1. Looking Red Hat's recent press releases and web site lately, it reveals a new, stronger effort to shift focus further into the Enterprise and leaving Red Hat Linux to the hands of the community for the home/desktop market. This seems to leave a "hole" in the previous target of Red Hat at the "Corporate Desktop market". The new Red Hat Linux might sound like "power to the people", but to me sounds like an action that will have consequences (good & bad) in the quality, testing, development of what we got to know as your "corporate/desktop" product. Given the fact that Red Hat is the No1 Linux distribution on the planet, do you think that this new direction will slow down the Linux penetration to the desktop market?
Havoc Pennington: In my view it's a mistake to create an "Enterprise vs. Desktop" contrast; these are largely separate dimensions. There are enterprise desktops, enterprise servers, consumer desktops, and consumer servers. Quite possibly small business desktops and servers are another category in between.
I don't think we'll see a slowdown in Linux penetration into the desktop market. In fact I hope to see it speed up. Today there are many large software companies making investments in the Linux desktop.
2. How have things changed internally after the [further] focus shift to Enterprise? Is your desktop team still fully working on Gnome/GTK+/X/etc or have developers been pulled into other projects that are more in line with this new focus at Red Hat?
Havoc Pennington: We're still working on the desktop, more so than ever. (Including applications such as Mozilla, OpenOffice, and Evolution, not just the base environment.)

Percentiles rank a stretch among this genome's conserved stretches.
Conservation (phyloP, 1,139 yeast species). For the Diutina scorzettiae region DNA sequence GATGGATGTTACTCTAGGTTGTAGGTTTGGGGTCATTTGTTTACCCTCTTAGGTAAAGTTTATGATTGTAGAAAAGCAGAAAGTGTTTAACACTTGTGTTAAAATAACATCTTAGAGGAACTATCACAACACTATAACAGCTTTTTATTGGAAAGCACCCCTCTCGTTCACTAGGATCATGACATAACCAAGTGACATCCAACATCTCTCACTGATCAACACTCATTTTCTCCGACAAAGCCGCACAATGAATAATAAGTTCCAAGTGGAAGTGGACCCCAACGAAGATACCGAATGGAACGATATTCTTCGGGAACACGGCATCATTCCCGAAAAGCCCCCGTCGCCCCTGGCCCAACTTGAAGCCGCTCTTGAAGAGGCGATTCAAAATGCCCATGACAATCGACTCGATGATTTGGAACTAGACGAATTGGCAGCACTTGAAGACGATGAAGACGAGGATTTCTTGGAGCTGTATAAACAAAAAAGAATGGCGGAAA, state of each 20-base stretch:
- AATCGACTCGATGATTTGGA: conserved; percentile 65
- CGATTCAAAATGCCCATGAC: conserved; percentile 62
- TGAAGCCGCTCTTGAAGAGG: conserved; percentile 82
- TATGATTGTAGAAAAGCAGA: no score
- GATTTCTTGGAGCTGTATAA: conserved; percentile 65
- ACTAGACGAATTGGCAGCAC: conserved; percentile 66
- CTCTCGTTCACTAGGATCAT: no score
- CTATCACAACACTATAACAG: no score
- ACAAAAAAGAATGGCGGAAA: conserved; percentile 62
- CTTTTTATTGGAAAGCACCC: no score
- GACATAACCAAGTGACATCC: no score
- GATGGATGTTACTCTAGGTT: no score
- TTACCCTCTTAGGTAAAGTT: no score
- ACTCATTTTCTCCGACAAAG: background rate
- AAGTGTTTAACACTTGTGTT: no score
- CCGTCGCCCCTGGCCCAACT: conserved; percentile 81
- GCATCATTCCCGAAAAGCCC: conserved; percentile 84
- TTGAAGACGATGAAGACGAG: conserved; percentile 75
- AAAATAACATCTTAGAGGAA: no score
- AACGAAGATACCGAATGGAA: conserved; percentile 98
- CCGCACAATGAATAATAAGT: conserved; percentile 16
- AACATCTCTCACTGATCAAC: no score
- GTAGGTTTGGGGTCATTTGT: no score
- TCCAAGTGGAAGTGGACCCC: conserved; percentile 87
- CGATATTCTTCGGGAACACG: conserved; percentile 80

3. In the past (pre-SCO), Red Hat has admitted that was growing wary of patent issues that might arise in the future. Do you believe that desktop open source software written by many different individuals around the globe might be infringing on patents in some cases without the knowledge of these developers? At the end of the day, we have seen some patents that were issued so shortsightedly that many have said that writing software is almost impossible nowadays. What kind of solution for this issue might OSS software developers find, to ensure a future that is not striken by lawsuits left and right?
Havoc Pennington: As you know we've been more aggressive than other Linux vendors about removing potentially patented software from our distribution, specifically we took a lot of criticism for removing mp3 support.
One strategy for helping defend the open source community is to create defensive patents, as described here.
These licenses contain a "Termination for Patent Action" clause that's an interesting approach.
Political lobbying and education can't hurt either. These efforts become stronger as more people rely upon open source software.
4. What major new features are scheduled for GTK+ 2.4/2.6 and for the future in general? Once, you started a C++ wrapper for GTK+, but then the project got sterile. Do you believe that Gnome needs a C++ option, and if yes, do you believe that Gtkmm is a good one? Are there plans to sync GTK+ and Gtkmm more often and include it by default on Gnome releases?
Havoc Pennington: GTK+ 2.4 and 2.6 plans are pretty well described here.
One theme of these releases are to make GTK+ cover all the GUI functionality provided historically by libgnomeui. So there will be a single clear GUI API, rather than "plain GTK+" and "GNOME libs" - at that point being a "GNOME application" is really just a matter of whether you follow the GNOME user interface guidelines, rather than an issue of which libs you link to. This cuts down on bloat and developer confusion.
The main user-visible change in 2.4 is of course the new file selector.
The other user-visible effects of 2.4 and 2.6 will mostly be small tweaks and improved consistency between applications as they use the new standard widgets.
At some point we'll support Cairo which should allow for some nice themes. Cairo also covers printing.
Regarding C++, honestly I'm not qualified to comment on the current state of gtkmm, because I haven't evaluated it in some time. I do think a C++ option is important. There are two huge wins I'd consider even more important for your average one-off in-house simple GUI app though. 1) to use a language such as Python, Java, C#, Visual Basic, or whatever with automatic memory management, high-level library functions, and so forth; 2) use a user interface builder such as Glade. Both of those will save you more time than the difference between a C and a C++ UI toolkit.
- "Interview with Havoc, Page 1"
- "Interview with Havoc, Page 2"